Springer Nature is making SARS-CoV-2 and COVID-19 research free. View research | View latest news | Sign up for updates

Survey of mycotic and bacterial keratitis in Sri Lanka


Over a two-year period (1976–1977 and 1980–1981), 66 cases of bacterial and mycotic cases of keratitis were diagnosed in the Eye Clinic of the General Hospital in Kandy, Sri Lanka. The clinical and microbiologic aspects of these cases are described. Noteworthy was the first known human case caused byPaecilomyces farinosus, a geophilic species, commonly encountered as an insect parasite throughout the world. The bacterial and the other fungal etiologic agents isolated and identified were:Pseudomonas aeruginosa, Streptococcus pneumoniae, Aspergillus flavus, A. niger, Fusarium oxysporum, andLasiodiplodia theobromae. In vitro the fungi showed sensitivity in decreasing order to fluctytosine, nystatin, amphotericin B and econazole. Due to the out-patient status of the patients, their in-vivo response to treatment was not assessable.

This is a preview of subscription content, log in to check access.


  1. 1.

    Chin GN, Hundiuk RA, Kwasny GP, Schultz GP. Keratomycosis in Wisconsin. Am J Ophthalmol 1975; 79: 121–25.

  2. 2.

    Nityananda K, Sivasubramaniam P, Ajello L. Mycotic keratitis caused byCurvularia lunata. Sabouraudia 1962; 2: 35–9.

  3. 3.

    Nityananda K, Sivasubramaniam P, Ajello L. A case of mycotic keratitis caused byCurvularia geniculata. Arch Ophthalmol 1964; 71: 456–8.

  4. 4.

    Cowan ST, Steel KJ. Manual for the identification of medical bacteria, 2nd ed. Cambridge: Cambridge University Press, 1974.

  5. 5.

    Casals JB. Tablet sensitivity testing of pathogenic fungi. J Clin Pathol 1979; 32: 719–22.

  6. 6.

    Jones DB. Pathogenesis of bacterial and fungal keratitis. Trans Ophthalmol Soc UK 1978; 98: 367–71.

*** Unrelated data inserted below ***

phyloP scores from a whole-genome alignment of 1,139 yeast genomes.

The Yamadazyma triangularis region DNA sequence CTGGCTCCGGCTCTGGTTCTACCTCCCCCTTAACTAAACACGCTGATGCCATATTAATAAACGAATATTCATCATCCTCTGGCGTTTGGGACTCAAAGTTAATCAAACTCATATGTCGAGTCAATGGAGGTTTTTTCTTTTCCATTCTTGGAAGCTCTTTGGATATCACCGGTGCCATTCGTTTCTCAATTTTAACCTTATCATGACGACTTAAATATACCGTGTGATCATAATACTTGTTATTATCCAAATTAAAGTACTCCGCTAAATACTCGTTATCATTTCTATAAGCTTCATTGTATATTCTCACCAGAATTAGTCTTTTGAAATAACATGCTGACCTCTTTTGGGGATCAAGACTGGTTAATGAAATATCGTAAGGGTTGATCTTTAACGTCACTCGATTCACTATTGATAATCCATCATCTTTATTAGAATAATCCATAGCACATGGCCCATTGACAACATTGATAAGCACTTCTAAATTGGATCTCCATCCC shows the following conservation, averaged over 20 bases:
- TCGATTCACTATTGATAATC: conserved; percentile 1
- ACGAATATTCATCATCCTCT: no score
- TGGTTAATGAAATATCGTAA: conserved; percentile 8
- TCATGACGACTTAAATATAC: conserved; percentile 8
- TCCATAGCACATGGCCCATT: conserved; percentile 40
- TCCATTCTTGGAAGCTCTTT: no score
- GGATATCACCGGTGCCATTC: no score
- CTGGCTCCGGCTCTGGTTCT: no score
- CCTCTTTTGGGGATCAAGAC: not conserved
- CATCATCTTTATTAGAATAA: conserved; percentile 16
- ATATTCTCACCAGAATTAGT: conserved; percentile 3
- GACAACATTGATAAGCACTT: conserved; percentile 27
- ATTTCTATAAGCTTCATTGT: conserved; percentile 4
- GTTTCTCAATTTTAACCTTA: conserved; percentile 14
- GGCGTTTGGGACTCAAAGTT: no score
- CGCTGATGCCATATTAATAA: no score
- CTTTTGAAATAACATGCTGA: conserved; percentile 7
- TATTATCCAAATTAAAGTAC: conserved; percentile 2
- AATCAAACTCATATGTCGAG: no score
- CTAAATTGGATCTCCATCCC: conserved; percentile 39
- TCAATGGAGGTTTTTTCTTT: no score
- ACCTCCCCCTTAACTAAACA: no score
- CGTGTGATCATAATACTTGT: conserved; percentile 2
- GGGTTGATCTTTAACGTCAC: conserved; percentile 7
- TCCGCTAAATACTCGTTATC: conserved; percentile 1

7. 7.

    Fedukowic HB, Stenson S. External infections of the eye. Norwalk: Appleton, Century and Crofts, 1985: 61.

  8. 8.

    Samson RA.Paecilomyces. Baarn: Centraalbureau voor Schimmelcultures, 1974.

  9. 9.

    Ferron P, Fargues J, Riba G. Fungi as microbial insecticides against pests. In: Arora DK, Ajello L, Mukerji KG, eds. Handbook of applied mycology, Vol. 2: Humans, animals and insects. New York/Basel/Hong Kong: Marcel Dekker, 1991: 665–706.

  10. 10.

    Bruno DW. Observations on a swim bladder fungal infection of farmed Atlantic salmon,Salmo salar L. Bull Assoc Eur Fish Pathol 1989; 9: 7–8.

  11. 11.

    Thygeson P, Okumoto M. Keratomycosis: A preventable disease. Trans Am Acad Ophthalmol Otolaryngol 1974; 8: 433–9.

  12. 12.

    Puttanna ST. In Trans Asia-Pacific Acad Ophthalmol 1964; 2: 298–305, cited in Ophthalmic Literature, 1965.

  13. 13.

    Kaufman E, Wood RM. Mycotic keratitis. Am J Ophthalmol 1965; 59: 993–1000.

  14. 14.

    Newmark E, Ellison AC, Kaufman HE. Pimaricin therapy ofCephalosporium andFusarium keratitis. Am J Ophthalmol 1970; 69: 458–66.

  15. 15.

    Wood TO, Williford W. Treatment of keratitis with amphotericin B 0.15%. Am J Ophthalmol 1976; 75: 847–49.

  16. 16.

    Flynn JR.Fusarium keratitis treated with cycloheximide. Am J Ophthalmol 1964; 58: 637–41.

  17. 17.

    Iwata K. Drug resistance in human pathogenic fungi. Eur J Epidemiol 1992; 8: 407–21.

Download references

Author information

Correspondence to Professor Sarath N. Arseculeratne.

Rights and permissions

Reprints and Permissions

About this article

Cite this article

Gonawardena, S.A.S., Ranasinghe, K.P., Arseculeratne, S.N. et al. Survey of mycotic and bacterial keratitis in Sri Lanka. Mycopathologia 127, 77–81 (1994). https://doi.org/10.1007/BF01103062

Download citation

Key words

  • Bacteria
  • Drug sensitivity
  • Fungi
  • Keratitis
  • Paecilomyces farinosus